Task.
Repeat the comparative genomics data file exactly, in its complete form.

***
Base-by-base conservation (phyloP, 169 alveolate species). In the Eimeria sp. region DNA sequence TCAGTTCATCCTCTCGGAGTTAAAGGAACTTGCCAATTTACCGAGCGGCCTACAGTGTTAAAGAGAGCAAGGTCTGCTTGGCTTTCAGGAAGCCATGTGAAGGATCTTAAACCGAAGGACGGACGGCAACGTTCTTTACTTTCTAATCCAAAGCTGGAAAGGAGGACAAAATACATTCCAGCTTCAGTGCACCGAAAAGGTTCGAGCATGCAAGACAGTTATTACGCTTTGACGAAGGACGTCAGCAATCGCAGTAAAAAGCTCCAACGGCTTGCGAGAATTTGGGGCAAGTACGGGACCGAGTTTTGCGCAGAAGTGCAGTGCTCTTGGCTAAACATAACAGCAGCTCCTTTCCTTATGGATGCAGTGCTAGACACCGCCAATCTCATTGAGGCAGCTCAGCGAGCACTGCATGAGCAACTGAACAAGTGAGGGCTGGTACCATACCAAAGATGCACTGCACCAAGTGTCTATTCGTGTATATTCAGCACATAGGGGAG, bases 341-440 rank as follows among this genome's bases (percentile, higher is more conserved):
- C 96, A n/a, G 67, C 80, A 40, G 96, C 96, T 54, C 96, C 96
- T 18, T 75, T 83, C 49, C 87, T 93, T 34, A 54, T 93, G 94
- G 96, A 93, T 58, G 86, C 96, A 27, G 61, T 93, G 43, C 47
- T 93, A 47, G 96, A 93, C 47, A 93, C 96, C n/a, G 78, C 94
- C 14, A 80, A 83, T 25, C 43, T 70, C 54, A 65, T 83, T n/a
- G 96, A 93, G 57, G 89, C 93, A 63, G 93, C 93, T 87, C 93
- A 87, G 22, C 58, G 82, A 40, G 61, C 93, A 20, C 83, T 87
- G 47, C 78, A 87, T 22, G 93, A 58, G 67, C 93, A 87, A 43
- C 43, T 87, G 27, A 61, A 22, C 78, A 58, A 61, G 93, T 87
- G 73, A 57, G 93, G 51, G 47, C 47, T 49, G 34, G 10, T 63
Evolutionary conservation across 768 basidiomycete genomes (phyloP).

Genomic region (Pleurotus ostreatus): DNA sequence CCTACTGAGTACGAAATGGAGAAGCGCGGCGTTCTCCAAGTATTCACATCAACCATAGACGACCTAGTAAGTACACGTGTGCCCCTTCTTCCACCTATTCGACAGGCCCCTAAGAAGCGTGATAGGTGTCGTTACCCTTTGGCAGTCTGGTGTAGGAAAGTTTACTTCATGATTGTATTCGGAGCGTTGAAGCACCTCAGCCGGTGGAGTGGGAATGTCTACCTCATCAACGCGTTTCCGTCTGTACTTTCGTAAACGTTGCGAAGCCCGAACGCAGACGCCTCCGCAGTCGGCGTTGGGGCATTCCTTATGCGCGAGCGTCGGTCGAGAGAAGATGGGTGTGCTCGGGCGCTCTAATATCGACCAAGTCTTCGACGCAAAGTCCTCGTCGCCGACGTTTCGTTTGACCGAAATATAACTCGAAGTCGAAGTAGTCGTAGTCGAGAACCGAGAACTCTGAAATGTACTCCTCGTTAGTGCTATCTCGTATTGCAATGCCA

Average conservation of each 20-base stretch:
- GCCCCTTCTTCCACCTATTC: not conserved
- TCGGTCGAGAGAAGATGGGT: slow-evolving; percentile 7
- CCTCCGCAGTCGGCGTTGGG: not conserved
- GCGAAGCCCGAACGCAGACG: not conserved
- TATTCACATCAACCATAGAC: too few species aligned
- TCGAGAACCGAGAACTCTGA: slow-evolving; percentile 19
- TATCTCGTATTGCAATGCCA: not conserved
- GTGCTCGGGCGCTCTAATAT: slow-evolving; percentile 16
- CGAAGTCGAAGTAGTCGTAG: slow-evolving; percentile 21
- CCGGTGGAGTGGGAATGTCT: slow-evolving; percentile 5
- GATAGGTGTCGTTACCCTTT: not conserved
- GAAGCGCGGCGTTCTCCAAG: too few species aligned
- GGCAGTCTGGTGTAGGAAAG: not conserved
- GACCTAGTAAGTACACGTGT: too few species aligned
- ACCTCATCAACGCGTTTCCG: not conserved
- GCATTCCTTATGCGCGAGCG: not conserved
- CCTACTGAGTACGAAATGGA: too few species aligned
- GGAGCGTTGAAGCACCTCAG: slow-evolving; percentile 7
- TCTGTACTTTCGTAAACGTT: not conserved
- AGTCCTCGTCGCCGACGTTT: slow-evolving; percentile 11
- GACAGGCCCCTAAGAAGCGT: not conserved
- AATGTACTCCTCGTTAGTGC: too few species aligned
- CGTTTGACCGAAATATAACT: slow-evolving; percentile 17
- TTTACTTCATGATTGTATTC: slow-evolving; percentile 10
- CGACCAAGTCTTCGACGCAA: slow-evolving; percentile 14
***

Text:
Base-by-base conservation (phyloP, 169 alveolate species). In the Eimeria sp. region DNA sequence TCAGTTCATCCTCTCGGAGTTAAAGGAACTTGCCAATTTACCGAGCGGCCTACAGTGTTAAAGAGAGCAAGGTCTGCTTGGCTTTCAGGAAGCCATGTGAAGGATCTTAAACCGAAGGACGGACGGCAACGTTCTTTACTTTCTAATCCAAAGCTGGAAAGGAGGACAAAATACATTCCAGCTTCAGTGCACCGAAAAGGTTCGAGCATGCAAGACAGTTATTACGCTTTGACGAAGGACGTCAGCAATCGCAGTAAAAAGCTCCAACGGCTTGCGAGAATTTGGGGCAAGTACGGGACCGAGTTTTGCGCAGAAGTGCAGTGCTCTTGGCTAAACATAACAGCAGCTCCTTTCCTTATGGATGCAGTGCTAGACACCGCCAATCTCATTGAGGCAGCTCAGCGAGCACTGCATGAGCAACTGAACAAGTGAGGGCTGGTACCATACCAAAGATGCACTGCACCAAGTGTCTATTCGTGTATATTCAGCACATAGGGGAG, bases 341-440 rank as follows among this genome's bases (percentile, higher is more conserved):
- C 96, A n/a, G 67, C 80, A 40, G 96, C 96, T 54, C 96, C 96
- T 18, T 75, T 83, C 49, C 87, T 93, T 34, A 54, T 93, G 94
- G 96, A 93, T 58, G 86, C 96, A 27, G 61, T 93, G 43, C 47
- T 93, A 47, G 96, A 93, C 47, A 93, C 96, C n/a, G 78, C 94
- C 14, A 80, A 83, T 25, C 43, T 70, C 54, A 65, T 83, T n/a
- G 96, A 93, G 57, G 89, C 93, A 63, G 93, C 93, T 87, C 93
- A 87, G 22, C 58, G 82, A 40, G 61, C 93, A 20, C 83, T 87
- G 47, C 78, A 87, T 22, G 93, A 58, G 67, C 93, A 87, A 43
- C 43, T 87, G 27, A 61, A 22, C 78, A 58, A 61, G 93, T 87
- G 73, A 57, G 93, G 51, G 47, C 47, T 49, G 34, G 10, T 63
Evolutionary conservation across 768 basidiomycete genomes (phyloP).

Genomic region (Pleurotus ostreatus): DNA sequence CCTACTGAGTACGAAATGGAGAAGCGCGGCGTTCTCCAAGTATTCACATCAACCATAGACGACCTAGTAAGTACACGTGTGCCCCTTCTTCCACCTATTCGACAGGCCCCTAAGAAGCGTGATAGGTGTCGTTACCCTTTGGCAGTCTGGTGTAGGAAAGTTTACTTCATGATTGTATTCGGAGCGTTGAAGCACCTCAGCCGGTGGAGTGGGAATGTCTACCTCATCAACGCGTTTCCGTCTGTACTTTCGTAAACGTTGCGAAGCCCGAACGCAGACGCCTCCGCAGTCGGCGTTGGGGCATTCCTTATGCGCGAGCGTCGGTCGAGAGAAGATGGGTGTGCTCGGGCGCTCTAATATCGACCAAGTCTTCGACGCAAAGTCCTCGTCGCCGACGTTTCGTTTGACCGAAATATAACTCGAAGTCGAAGTAGTCGTAGTCGAGAACCGAGAACTCTGAAATGTACTCCTCGTTAGTGCTATCTCGTATTGCAATGCCA

Average conservation of each 20-base stretch:
- GCCCCTTCTTCCACCTATTC: not conserved
- TCGGTCGAGAGAAGATGGGT: slow-evolving; percentile 7
- CCTCCGCAGTCGGCGTTGGG: not conserved
- GCGAAGCCCGAACGCAGACG: not conserved
- TATTCACATCAACCATAGAC: too few species aligned
- TCGAGAACCGAGAACTCTGA: slow-evolving; percentile 19
- TATCTCGTATTGCAATGCCA: not conserved
- GTGCTCGGGCGCTCTAATAT: slow-evolving; percentile 16
- CGAAGTCGAAGTAGTCGTAG: slow-evolving; percentile 21
- CCGGTGGAGTGGGAATGTCT: slow-evolving; percentile 5
- GATAGGTGTCGTTACCCTTT: not conserved
- GAAGCGCGGCGTTCTCCAAG: too few species aligned
- GGCAGTCTGGTGTAGGAAAG: not conserved
- GACCTAGTAAGTACACGTGT: too few species aligned
- ACCTCATCAACGCGTTTCCG: not conserved
- GCATTCCTTATGCGCGAGCG: not conserved
- CCTACTGAGTACGAAATGGA: too few species aligned
- GGAGCGTTGAAGCACCTCAG: slow-evolving; percentile 7
- TCTGTACTTTCGTAAACGTT: not conserved
- AGTCCTCGTCGCCGACGTTT: slow-evolving; percentile 11
- GACAGGCCCCTAAGAAGCGT: not conserved
- AATGTACTCCTCGTTAGTGC: too few species aligned
- CGTTTGACCGAAATATAACT: slow-evolving; percentile 17
- TTTACTTCATGATTGTATTC: slow-evolving; percentile 10
- CGACCAAGTCTTCGACGCAA: slow-evolving; percentile 14